I don't think being a "Star Trek" or "Star Wars" or "Yamato" fan or wondering about the dystopia within "Blade Runner" would make me a bona fide futurist, but I have to admit that I have wondered about what the world would be like a few hundred years from now. Would humanity still exist by then? Would they be thriving like the citizens of the United Federation of Planets or would cockroaches finally have taken over by the 23rd century? At my age, the chances of me flying within a Jetsons-like saucer or staring downwards from a kilometre-high mega-skyscraper made of spider silk are becoming ever slimmer but it's still nice to watch those futuristic videos on YouTube from time to time and fantasize.
Thus, I come to "Parolibre", the penultimate track from Ryuichi Sakamoto's（坂本龍一）1986 album "Mirai-ha Yaro"（未来派野郎...Futurista）. The album has the high-energy "G.T." which could describe one of those flying saucers weaving among the tall towers at full acceleration in a future society. On the other hand, "Parolibre", which according to J-Wiki is the Italian word for some free verse poetry written in the 1910s in regards to the Italian futurist movement, is a much more sedate and melancholy tune.
Some of that wondrous future comes to mind because of what sounds like a theramin and the slight dissonance that Sakamoto incorporates into the melody. Again, according to the J-Wiki article, the Professor had intended to create something in the shape of an interlude in a Puccini opera within a Philip K. Dick image of someone inside a space capsule orbiting a distant planet in the year 2056 while listening to a broadcast from Earth. Wow! That must have been one powerful glass of Hakkaisan. Incidentally, the voice at the end of "Parolibre" belongs to Caoli Cano（かの香織）.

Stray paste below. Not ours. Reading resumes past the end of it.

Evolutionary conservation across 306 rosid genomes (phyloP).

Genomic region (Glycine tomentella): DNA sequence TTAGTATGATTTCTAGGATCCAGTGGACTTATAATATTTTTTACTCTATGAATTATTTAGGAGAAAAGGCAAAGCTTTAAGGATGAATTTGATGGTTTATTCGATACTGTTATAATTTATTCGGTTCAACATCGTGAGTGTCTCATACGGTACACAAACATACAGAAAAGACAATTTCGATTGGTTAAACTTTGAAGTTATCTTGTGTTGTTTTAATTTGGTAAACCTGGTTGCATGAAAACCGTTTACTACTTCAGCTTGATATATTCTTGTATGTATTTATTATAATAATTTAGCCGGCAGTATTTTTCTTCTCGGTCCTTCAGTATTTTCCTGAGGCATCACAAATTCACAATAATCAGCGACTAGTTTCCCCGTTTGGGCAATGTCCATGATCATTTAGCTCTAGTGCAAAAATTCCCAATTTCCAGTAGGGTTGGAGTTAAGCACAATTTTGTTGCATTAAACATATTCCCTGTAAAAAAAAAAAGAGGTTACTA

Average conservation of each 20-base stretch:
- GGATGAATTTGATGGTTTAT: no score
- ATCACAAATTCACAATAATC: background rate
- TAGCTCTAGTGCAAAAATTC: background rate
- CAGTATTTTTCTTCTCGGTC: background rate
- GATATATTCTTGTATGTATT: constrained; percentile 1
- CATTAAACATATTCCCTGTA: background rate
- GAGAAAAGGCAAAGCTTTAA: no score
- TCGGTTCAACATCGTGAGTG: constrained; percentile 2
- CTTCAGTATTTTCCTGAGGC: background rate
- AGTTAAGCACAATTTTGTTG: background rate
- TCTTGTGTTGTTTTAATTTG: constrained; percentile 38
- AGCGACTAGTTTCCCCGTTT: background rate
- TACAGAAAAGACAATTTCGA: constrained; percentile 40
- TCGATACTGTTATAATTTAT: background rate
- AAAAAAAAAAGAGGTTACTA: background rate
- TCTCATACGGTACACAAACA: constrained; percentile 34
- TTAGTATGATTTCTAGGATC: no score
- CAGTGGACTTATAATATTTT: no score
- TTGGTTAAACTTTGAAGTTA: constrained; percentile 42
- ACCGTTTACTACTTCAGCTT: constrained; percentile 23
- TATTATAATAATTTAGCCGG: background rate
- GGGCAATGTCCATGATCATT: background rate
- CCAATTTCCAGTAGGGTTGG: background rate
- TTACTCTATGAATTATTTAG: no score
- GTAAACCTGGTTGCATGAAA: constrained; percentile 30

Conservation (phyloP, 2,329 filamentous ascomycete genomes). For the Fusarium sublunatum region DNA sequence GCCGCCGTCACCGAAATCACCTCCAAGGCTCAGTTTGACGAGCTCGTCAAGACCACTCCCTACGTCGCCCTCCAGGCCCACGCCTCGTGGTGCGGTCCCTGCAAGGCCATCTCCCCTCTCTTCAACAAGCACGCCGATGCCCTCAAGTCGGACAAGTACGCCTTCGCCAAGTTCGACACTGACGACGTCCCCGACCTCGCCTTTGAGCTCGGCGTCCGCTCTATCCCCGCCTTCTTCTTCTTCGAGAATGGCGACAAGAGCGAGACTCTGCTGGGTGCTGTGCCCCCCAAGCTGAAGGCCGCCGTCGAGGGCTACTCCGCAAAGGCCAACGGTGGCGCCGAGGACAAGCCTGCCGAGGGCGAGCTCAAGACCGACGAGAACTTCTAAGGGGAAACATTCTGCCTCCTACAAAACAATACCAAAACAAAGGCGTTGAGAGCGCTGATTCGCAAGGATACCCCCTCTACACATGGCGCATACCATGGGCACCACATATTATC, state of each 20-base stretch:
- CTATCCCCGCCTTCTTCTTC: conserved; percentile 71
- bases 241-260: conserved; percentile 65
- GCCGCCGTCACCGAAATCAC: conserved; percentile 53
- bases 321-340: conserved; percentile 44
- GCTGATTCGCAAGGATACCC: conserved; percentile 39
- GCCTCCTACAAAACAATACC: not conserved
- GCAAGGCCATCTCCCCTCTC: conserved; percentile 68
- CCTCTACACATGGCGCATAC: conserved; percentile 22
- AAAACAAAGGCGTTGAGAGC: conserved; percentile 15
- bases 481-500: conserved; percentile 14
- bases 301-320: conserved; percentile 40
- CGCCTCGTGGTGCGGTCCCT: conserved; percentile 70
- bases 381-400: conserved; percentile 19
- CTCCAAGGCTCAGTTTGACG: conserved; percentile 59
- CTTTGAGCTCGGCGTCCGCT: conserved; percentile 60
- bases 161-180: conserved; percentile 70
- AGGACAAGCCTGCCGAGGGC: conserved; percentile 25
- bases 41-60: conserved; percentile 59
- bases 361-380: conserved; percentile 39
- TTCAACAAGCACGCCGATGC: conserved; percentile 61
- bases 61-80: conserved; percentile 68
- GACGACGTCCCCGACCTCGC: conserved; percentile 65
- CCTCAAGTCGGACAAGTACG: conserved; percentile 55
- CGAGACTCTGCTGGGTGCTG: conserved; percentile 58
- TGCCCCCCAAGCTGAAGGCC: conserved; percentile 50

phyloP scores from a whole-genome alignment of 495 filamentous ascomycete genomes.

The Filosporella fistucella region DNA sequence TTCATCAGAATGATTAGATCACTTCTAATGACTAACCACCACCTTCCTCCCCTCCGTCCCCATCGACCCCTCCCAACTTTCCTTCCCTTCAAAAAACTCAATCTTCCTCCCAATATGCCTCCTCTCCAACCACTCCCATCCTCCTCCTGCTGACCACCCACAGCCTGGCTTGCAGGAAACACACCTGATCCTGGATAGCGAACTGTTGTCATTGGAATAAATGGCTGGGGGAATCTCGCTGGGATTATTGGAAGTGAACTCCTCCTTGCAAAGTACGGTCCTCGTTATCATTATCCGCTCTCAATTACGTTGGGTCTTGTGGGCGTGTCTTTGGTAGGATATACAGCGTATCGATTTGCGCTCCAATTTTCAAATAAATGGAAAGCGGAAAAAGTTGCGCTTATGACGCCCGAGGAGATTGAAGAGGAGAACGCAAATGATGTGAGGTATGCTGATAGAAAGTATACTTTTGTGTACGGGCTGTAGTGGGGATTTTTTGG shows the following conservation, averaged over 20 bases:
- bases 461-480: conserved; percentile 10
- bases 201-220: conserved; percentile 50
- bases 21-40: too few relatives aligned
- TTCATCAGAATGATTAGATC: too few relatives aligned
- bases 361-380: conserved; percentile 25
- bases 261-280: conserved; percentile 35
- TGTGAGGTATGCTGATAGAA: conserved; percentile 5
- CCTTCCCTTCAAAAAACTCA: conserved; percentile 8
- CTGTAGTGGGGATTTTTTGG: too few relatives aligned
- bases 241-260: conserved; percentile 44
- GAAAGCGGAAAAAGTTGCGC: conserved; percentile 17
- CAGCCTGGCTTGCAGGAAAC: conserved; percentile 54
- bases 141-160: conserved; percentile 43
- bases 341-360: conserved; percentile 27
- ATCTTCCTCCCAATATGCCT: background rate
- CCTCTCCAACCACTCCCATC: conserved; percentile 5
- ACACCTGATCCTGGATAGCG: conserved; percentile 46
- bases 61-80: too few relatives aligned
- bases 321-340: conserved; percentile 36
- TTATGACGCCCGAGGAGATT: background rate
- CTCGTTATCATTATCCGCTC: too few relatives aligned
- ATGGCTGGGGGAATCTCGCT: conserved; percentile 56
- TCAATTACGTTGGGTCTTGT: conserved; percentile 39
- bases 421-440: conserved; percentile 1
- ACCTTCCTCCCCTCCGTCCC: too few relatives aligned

All joking aside, "Parolibre" is the outer space version of the wistfulness that he had also created for the down-to-earth "Perspective" when he was still with Yellow Magic Orchestra a few years earlier. There is a feeling of a requiem as it were meant to be played for and around a resident of space in his/her last few days looking upon the Earth. It would have been nice if it had actually been placed as the final track for the album but it looks like "G.T." beat it out. Perhaps Sakamoto didn't want anything quite as sad to finish up "Mirai-ha Yaro".